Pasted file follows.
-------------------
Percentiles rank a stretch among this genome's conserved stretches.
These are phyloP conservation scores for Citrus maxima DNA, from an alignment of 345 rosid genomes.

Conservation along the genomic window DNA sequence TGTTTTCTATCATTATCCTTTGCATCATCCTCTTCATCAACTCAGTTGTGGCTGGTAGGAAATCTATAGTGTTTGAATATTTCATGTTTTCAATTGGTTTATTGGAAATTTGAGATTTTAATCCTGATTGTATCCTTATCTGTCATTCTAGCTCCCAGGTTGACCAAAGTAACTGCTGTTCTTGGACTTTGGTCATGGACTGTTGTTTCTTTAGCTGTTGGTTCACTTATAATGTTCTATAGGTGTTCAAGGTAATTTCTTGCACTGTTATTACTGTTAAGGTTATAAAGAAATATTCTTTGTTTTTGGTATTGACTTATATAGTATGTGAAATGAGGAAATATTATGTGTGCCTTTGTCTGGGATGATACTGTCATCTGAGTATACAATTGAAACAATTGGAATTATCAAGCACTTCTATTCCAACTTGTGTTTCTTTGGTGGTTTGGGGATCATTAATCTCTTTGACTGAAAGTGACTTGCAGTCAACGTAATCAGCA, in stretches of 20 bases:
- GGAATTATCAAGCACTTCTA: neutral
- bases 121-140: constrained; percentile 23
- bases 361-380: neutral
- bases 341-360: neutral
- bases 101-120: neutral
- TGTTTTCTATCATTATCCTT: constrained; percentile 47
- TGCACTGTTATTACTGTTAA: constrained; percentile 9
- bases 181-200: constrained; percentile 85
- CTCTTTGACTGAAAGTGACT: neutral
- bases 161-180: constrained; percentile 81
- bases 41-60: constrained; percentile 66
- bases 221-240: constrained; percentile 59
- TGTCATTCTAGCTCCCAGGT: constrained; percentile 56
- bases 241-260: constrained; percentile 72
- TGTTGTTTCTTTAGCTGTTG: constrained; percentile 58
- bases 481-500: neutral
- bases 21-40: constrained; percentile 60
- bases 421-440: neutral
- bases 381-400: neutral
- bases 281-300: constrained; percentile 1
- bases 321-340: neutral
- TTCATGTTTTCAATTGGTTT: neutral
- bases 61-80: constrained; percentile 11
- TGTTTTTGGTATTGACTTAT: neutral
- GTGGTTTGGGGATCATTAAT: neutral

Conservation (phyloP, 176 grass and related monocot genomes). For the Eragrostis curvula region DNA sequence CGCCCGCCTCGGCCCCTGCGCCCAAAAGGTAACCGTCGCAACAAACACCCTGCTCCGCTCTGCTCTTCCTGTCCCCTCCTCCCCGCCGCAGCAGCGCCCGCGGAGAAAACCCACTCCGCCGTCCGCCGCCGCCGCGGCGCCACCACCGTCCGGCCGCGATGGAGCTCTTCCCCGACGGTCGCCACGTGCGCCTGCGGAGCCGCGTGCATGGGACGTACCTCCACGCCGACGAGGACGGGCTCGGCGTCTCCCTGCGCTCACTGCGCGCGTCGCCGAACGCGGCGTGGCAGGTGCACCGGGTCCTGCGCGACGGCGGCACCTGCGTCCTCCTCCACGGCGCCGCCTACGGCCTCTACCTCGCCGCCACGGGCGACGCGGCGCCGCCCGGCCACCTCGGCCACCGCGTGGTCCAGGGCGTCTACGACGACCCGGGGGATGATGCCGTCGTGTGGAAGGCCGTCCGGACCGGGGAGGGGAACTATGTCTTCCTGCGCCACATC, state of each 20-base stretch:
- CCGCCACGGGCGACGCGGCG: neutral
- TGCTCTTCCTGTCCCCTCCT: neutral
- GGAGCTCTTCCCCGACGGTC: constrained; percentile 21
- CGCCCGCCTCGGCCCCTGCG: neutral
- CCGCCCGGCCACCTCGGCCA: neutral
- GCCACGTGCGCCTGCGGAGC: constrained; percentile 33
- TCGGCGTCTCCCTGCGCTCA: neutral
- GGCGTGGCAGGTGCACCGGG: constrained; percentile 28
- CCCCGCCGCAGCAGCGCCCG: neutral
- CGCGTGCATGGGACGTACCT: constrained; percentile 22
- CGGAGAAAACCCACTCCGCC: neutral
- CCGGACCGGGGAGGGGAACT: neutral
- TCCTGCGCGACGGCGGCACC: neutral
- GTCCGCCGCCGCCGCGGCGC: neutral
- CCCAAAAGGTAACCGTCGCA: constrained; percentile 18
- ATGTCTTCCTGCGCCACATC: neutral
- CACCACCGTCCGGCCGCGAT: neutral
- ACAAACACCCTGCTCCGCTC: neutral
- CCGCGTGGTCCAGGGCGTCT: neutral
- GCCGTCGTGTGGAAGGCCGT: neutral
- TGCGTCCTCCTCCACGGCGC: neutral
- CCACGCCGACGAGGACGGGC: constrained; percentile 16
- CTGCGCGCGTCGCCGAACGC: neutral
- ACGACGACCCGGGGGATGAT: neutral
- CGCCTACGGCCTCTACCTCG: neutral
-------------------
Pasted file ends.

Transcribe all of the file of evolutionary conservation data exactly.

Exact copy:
Percentiles rank a stretch among this genome's conserved stretches.
These are phyloP conservation scores for Citrus maxima DNA, from an alignment of 345 rosid genomes.

Conservation along the genomic window DNA sequence TGTTTTCTATCATTATCCTTTGCATCATCCTCTTCATCAACTCAGTTGTGGCTGGTAGGAAATCTATAGTGTTTGAATATTTCATGTTTTCAATTGGTTTATTGGAAATTTGAGATTTTAATCCTGATTGTATCCTTATCTGTCATTCTAGCTCCCAGGTTGACCAAAGTAACTGCTGTTCTTGGACTTTGGTCATGGACTGTTGTTTCTTTAGCTGTTGGTTCACTTATAATGTTCTATAGGTGTTCAAGGTAATTTCTTGCACTGTTATTACTGTTAAGGTTATAAAGAAATATTCTTTGTTTTTGGTATTGACTTATATAGTATGTGAAATGAGGAAATATTATGTGTGCCTTTGTCTGGGATGATACTGTCATCTGAGTATACAATTGAAACAATTGGAATTATCAAGCACTTCTATTCCAACTTGTGTTTCTTTGGTGGTTTGGGGATCATTAATCTCTTTGACTGAAAGTGACTTGCAGTCAACGTAATCAGCA, in stretches of 20 bases:
- GGAATTATCAAGCACTTCTA: neutral
- bases 121-140: constrained; percentile 23
- bases 361-380: neutral
- bases 341-360: neutral
- bases 101-120: neutral
- TGTTTTCTATCATTATCCTT: constrained; percentile 47
- TGCACTGTTATTACTGTTAA: constrained; percentile 9
- bases 181-200: constrained; percentile 85
- CTCTTTGACTGAAAGTGACT: neutral
- bases 161-180: constrained; percentile 81
- bases 41-60: constrained; percentile 66
- bases 221-240: constrained; percentile 59
- TGTCATTCTAGCTCCCAGGT: constrained; percentile 56
- bases 241-260: constrained; percentile 72
- TGTTGTTTCTTTAGCTGTTG: constrained; percentile 58
- bases 481-500: neutral
- bases 21-40: constrained; percentile 60
- bases 421-440: neutral
- bases 381-400: neutral
- bases 281-300: constrained; percentile 1
- bases 321-340: neutral
- TTCATGTTTTCAATTGGTTT: neutral
- bases 61-80: constrained; percentile 11
- TGTTTTTGGTATTGACTTAT: neutral
- GTGGTTTGGGGATCATTAAT: neutral

Conservation (phyloP, 176 grass and related monocot genomes). For the Eragrostis curvula region DNA sequence CGCCCGCCTCGGCCCCTGCGCCCAAAAGGTAACCGTCGCAACAAACACCCTGCTCCGCTCTGCTCTTCCTGTCCCCTCCTCCCCGCCGCAGCAGCGCCCGCGGAGAAAACCCACTCCGCCGTCCGCCGCCGCCGCGGCGCCACCACCGTCCGGCCGCGATGGAGCTCTTCCCCGACGGTCGCCACGTGCGCCTGCGGAGCCGCGTGCATGGGACGTACCTCCACGCCGACGAGGACGGGCTCGGCGTCTCCCTGCGCTCACTGCGCGCGTCGCCGAACGCGGCGTGGCAGGTGCACCGGGTCCTGCGCGACGGCGGCACCTGCGTCCTCCTCCACGGCGCCGCCTACGGCCTCTACCTCGCCGCCACGGGCGACGCGGCGCCGCCCGGCCACCTCGGCCACCGCGTGGTCCAGGGCGTCTACGACGACCCGGGGGATGATGCCGTCGTGTGGAAGGCCGTCCGGACCGGGGAGGGGAACTATGTCTTCCTGCGCCACATC, state of each 20-base stretch:
- CCGCCACGGGCGACGCGGCG: neutral
- TGCTCTTCCTGTCCCCTCCT: neutral
- GGAGCTCTTCCCCGACGGTC: constrained; percentile 21
- CGCCCGCCTCGGCCCCTGCG: neutral
- CCGCCCGGCCACCTCGGCCA: neutral
- GCCACGTGCGCCTGCGGAGC: constrained; percentile 33
- TCGGCGTCTCCCTGCGCTCA: neutral
- GGCGTGGCAGGTGCACCGGG: constrained; percentile 28
- CCCCGCCGCAGCAGCGCCCG: neutral
- CGCGTGCATGGGACGTACCT: constrained; percentile 22
- CGGAGAAAACCCACTCCGCC: neutral
- CCGGACCGGGGAGGGGAACT: neutral
- TCCTGCGCGACGGCGGCACC: neutral
- GTCCGCCGCCGCCGCGGCGC: neutral
- CCCAAAAGGTAACCGTCGCA: constrained; percentile 18
- ATGTCTTCCTGCGCCACATC: neutral
- CACCACCGTCCGGCCGCGAT: neutral
- ACAAACACCCTGCTCCGCTC: neutral
- CCGCGTGGTCCAGGGCGTCT: neutral
- GCCGTCGTGTGGAAGGCCGT: neutral
- TGCGTCCTCCTCCACGGCGC: neutral
- CCACGCCGACGAGGACGGGC: constrained; percentile 16
- CTGCGCGCGTCGCCGAACGC: neutral
- ACGACGACCCGGGGGATGAT: neutral
- CGCCTACGGCCTCTACCTCG: neutral